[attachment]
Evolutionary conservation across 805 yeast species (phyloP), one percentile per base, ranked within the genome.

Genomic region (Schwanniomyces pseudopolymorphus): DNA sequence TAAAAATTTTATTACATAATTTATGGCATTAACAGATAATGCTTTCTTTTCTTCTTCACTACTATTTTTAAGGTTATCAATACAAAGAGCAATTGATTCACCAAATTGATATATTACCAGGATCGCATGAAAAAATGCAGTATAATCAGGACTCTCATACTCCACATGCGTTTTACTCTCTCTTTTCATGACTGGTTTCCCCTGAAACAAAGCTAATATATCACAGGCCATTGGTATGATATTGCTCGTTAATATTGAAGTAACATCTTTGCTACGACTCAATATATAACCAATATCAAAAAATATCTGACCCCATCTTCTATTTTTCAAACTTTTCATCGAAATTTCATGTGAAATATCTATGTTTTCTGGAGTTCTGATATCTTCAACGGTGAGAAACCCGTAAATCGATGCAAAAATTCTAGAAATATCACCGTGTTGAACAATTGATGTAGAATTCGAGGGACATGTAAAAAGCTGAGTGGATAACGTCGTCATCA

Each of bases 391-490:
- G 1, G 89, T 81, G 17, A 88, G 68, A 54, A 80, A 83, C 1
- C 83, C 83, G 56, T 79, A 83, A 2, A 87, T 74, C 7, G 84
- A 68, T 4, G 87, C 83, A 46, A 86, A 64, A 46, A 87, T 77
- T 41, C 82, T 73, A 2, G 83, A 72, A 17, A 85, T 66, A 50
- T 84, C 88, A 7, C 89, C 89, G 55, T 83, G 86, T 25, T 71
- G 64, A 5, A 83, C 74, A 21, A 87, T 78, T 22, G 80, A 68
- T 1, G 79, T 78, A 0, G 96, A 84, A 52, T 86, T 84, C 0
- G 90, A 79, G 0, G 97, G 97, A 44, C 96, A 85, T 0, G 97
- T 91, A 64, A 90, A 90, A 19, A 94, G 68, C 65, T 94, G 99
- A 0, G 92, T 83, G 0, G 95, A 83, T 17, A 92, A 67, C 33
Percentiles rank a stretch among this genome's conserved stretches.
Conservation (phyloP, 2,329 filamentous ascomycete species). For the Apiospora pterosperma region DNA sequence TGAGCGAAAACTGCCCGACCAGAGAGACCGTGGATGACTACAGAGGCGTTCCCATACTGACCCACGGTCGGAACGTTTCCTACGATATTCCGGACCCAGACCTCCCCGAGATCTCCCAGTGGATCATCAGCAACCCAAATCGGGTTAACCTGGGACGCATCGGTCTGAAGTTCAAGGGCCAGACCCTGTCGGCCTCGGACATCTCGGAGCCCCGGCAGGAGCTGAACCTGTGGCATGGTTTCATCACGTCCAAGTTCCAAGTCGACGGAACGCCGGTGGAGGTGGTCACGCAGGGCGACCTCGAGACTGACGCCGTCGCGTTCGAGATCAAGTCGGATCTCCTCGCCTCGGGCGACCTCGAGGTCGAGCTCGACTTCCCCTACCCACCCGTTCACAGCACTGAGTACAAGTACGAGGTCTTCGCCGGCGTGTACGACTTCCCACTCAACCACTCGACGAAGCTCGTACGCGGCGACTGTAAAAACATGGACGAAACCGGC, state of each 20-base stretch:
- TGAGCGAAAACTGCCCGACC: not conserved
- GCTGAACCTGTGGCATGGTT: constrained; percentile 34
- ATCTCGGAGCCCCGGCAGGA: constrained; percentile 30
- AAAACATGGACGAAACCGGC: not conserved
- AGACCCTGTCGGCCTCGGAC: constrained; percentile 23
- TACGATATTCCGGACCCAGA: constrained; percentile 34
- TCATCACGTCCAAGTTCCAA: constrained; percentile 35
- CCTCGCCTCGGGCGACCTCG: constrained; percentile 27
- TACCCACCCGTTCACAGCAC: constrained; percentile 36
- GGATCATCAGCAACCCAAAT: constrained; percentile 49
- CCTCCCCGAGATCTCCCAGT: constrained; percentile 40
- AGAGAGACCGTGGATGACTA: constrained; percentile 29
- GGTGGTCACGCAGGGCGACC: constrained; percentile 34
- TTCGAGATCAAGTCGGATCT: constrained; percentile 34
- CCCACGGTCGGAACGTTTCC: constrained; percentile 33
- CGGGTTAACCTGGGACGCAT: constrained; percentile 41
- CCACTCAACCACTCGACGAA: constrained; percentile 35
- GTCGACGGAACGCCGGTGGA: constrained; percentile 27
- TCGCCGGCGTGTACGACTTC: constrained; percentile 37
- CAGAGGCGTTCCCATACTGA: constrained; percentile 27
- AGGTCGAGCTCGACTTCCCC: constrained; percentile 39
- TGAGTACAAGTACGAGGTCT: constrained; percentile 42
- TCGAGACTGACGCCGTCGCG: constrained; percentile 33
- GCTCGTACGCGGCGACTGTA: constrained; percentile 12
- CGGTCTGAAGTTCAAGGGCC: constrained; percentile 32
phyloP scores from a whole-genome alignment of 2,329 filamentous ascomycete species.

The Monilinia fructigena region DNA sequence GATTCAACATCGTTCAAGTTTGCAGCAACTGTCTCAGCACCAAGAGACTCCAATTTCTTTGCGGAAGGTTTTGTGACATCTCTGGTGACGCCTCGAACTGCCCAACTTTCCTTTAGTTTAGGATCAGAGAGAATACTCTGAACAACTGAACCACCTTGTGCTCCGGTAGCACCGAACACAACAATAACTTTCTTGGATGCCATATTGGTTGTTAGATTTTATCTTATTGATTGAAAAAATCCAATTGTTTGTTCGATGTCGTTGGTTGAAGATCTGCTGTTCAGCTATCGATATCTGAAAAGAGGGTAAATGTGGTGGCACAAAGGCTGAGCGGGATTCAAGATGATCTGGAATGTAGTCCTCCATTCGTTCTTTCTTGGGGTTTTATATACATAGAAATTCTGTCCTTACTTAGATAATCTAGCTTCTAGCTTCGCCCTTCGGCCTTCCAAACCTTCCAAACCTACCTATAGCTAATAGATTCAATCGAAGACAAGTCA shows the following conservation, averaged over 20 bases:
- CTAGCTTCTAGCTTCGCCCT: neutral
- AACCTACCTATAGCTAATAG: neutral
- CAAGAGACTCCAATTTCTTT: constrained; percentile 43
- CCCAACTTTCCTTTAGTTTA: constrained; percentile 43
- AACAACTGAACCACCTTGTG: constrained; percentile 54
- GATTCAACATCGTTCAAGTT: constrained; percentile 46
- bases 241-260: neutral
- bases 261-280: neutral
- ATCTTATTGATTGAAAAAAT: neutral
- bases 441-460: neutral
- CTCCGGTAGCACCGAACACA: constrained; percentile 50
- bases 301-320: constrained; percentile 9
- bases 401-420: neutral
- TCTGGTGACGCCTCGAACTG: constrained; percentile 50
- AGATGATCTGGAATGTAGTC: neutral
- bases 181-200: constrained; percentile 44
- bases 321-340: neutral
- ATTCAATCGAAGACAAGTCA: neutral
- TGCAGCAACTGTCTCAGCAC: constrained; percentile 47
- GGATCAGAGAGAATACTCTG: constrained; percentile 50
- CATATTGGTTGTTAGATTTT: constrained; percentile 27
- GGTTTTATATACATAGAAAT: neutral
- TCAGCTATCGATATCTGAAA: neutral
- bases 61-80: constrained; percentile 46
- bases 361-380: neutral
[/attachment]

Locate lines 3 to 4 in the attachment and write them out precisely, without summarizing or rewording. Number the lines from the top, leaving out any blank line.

Each of bases 391-490:
- G 1, G 89, T 81, G 17, A 88, G 68, A 54, A 80, A 83, C 1